Of course, if you can make the last words of the lines rhyme, why not consider making words within the same line rhyme? This is called Internal Rhyme, and could for example be used to emphasise a certain rhythm or metre in your poem. An example for this week's prompt could be: 

Now with a cry, a homeless guy
Asked for a place to stay.
I popped my collar, threw a dollar
And ran the hell away.

The internal rhymes above are bolded, and the end rhymes italicised. Easy enough, right? 

The last thing I want to discuss this week are so-called Slant Rhymes. These are often called some other name, and there's plenty of different forms of them, but they all have in common that they use words that almost rhyme, but not perfectly. For example, I could submit something that looks like this: 

The woman that I thought I loved,
Kept silent as away I moved
From out this desolate, rural wild
Into a larger, urban world

In the above example 'loved' and 'moved' look like they rhyme, as they're written almost exactly the same, but are pronounced quite differently. (This is called eye rhyme, for those interested.) Similarly, the consonants in 'wild' and 'world' are nearly the same, but they still don't rhyme because their different vowels make them sound too different. (This is called consonant rhyme) Traditionally speaking, slant rhyme is sort of frowned upon in high-brow poetry. However, I'm not expecting you to write high-brow poetry, and slant rhyme can be quite entertaining if used correctly, so do whatever you want with it.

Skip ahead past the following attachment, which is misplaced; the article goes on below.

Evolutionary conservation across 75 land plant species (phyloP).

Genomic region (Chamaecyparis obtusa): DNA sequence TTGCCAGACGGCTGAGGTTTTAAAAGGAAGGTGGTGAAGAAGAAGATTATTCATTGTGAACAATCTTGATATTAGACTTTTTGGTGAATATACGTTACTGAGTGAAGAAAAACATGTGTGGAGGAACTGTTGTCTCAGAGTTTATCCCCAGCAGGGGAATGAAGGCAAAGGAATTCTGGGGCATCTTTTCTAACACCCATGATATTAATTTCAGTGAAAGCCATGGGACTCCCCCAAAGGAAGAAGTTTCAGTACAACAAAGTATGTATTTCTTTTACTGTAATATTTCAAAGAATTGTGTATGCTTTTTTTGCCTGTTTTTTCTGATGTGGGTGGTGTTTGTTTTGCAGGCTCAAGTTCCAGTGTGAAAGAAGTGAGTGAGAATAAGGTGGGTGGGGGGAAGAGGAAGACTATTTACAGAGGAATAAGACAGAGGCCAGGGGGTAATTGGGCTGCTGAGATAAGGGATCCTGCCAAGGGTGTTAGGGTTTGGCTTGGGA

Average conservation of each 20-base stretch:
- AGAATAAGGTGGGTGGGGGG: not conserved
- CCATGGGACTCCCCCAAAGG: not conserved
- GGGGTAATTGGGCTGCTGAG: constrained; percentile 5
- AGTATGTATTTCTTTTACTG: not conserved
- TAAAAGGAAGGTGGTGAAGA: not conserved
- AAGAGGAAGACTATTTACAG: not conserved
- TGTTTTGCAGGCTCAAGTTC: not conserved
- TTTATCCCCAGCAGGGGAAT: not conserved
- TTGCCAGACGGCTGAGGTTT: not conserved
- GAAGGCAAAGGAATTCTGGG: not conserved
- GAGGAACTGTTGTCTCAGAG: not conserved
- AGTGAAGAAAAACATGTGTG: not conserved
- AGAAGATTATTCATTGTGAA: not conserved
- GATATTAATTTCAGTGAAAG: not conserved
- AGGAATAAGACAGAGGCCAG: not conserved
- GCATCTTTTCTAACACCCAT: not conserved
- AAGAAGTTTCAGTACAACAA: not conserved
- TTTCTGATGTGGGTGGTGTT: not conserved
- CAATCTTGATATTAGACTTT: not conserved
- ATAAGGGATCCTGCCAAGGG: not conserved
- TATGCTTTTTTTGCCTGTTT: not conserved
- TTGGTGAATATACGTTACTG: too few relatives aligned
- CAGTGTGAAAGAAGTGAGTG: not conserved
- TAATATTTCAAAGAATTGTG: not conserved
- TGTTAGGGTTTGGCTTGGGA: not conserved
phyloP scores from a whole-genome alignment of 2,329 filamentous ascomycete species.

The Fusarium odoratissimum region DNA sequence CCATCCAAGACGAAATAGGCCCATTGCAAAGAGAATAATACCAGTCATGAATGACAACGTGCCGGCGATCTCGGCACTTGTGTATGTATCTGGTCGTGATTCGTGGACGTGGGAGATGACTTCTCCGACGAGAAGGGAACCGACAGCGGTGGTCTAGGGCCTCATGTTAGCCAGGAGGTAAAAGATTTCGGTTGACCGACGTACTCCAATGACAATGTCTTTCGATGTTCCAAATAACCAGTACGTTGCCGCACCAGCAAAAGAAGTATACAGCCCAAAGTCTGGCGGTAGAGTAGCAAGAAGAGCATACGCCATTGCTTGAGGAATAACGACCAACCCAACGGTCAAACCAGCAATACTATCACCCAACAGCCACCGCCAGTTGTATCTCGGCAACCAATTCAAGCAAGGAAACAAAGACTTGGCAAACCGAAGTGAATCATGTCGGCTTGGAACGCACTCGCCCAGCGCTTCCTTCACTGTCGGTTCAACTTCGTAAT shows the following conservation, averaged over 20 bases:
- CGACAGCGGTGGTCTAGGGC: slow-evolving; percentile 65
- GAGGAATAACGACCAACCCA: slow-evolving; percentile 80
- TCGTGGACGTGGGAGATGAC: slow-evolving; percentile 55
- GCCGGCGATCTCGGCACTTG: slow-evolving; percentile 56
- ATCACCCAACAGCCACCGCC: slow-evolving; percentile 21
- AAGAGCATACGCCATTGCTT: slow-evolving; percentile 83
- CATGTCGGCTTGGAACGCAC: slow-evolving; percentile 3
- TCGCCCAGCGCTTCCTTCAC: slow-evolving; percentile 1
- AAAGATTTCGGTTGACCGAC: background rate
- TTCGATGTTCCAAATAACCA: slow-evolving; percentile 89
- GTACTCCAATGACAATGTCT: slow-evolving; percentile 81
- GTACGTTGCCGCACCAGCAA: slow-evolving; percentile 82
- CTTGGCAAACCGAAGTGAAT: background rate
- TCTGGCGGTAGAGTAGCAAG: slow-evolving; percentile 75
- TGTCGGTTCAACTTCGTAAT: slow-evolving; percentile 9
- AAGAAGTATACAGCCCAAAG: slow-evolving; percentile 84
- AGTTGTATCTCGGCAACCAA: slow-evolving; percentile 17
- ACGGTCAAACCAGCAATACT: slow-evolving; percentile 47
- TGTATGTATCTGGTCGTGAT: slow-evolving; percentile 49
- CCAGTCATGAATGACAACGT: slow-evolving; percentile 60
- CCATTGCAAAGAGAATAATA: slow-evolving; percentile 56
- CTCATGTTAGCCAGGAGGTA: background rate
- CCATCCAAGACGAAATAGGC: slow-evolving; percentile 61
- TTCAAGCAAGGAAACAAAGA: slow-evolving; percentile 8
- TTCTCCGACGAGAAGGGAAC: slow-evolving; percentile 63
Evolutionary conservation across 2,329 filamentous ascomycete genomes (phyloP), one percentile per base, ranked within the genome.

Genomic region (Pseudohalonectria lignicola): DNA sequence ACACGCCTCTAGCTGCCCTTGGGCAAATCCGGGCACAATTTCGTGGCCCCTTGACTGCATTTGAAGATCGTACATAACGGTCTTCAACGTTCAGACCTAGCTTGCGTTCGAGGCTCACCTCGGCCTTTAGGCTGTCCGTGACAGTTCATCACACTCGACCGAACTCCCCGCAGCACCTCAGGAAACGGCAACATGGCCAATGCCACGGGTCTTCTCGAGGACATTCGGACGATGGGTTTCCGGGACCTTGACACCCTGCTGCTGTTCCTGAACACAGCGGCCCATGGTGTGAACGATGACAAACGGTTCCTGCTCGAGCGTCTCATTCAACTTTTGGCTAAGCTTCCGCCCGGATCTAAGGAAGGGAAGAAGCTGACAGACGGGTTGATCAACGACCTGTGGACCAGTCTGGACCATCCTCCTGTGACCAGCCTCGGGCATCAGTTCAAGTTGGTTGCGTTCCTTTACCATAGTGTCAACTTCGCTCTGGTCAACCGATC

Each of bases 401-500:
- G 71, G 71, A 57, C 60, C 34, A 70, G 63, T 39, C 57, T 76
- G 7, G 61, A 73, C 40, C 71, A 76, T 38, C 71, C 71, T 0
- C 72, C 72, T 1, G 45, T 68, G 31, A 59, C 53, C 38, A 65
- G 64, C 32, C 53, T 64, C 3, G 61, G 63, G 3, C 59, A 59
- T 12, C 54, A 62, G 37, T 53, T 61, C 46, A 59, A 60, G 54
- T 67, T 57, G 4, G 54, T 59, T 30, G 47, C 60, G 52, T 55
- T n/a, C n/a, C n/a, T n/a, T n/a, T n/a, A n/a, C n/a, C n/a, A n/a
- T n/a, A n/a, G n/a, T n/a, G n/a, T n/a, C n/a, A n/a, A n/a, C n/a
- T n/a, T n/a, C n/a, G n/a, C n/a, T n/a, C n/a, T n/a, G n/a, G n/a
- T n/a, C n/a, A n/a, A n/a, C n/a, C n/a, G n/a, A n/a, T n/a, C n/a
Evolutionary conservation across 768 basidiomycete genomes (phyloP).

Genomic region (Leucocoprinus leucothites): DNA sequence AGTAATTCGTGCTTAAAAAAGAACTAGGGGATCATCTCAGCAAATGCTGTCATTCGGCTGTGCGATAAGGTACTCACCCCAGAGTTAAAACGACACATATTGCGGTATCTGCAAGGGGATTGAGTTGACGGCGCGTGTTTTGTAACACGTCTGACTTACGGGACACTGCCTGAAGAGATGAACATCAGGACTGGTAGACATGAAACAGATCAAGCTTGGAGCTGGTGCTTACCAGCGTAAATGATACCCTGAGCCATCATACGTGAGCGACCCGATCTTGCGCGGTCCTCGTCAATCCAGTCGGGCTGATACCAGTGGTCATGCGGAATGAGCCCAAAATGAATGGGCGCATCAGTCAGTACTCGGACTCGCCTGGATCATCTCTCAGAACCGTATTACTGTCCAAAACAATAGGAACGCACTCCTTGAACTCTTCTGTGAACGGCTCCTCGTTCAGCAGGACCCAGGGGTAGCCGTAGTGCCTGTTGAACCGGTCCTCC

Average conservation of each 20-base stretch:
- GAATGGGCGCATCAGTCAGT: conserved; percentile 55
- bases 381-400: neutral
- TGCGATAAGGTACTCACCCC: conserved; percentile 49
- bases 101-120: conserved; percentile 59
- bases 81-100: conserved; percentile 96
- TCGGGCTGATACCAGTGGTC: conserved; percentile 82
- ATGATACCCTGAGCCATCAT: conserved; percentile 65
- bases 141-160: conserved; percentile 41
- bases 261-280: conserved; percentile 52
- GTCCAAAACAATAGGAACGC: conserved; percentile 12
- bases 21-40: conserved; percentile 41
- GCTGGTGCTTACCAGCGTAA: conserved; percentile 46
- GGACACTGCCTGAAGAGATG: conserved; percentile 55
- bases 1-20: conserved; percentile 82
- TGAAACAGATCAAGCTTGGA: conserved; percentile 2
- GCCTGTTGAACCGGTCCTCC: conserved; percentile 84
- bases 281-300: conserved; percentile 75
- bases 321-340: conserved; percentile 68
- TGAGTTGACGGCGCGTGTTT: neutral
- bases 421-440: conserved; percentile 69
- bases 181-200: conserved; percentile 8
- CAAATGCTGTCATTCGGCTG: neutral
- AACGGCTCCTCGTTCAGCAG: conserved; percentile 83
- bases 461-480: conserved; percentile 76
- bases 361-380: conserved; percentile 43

So, for the purpose of this exercise, all you need to remember is: 

End Rhyme: a. End of the word, which is also the stressed syllable. (Masculine rhyme)
                      b. End of the word + last stressed syllable. (Feminine rhyme) 
Internal Rhyme: Rhymes within the same line. 
Slant Rhyme: Almost rhymes, but not quite right. 


In order to fulfil the optional requirement, you only have to use some form of rhyme, somewhere in your poem. I'd advise a rhyming scheme, but that's not required at all, and is completely up to you. 

Have fun writing!
 


 

Poetry Prompts - Week 2

9 months ago

@Bannerlord @Crescentstar @Orange @Mizal @Lancelot @Mayana @Betaband @Kwism1127 @Leoscales7 @bbshark

The above post ended up a bit longer than intended, but I hope it's still somewhat helpful. Here's the point list for last week's prompts. I kinda realised halfway through awarding points that it's kinda difficult to figure out who intended to write something for the bonus points, and who didn't, so please correct me if I awarded you too few (or too many) points: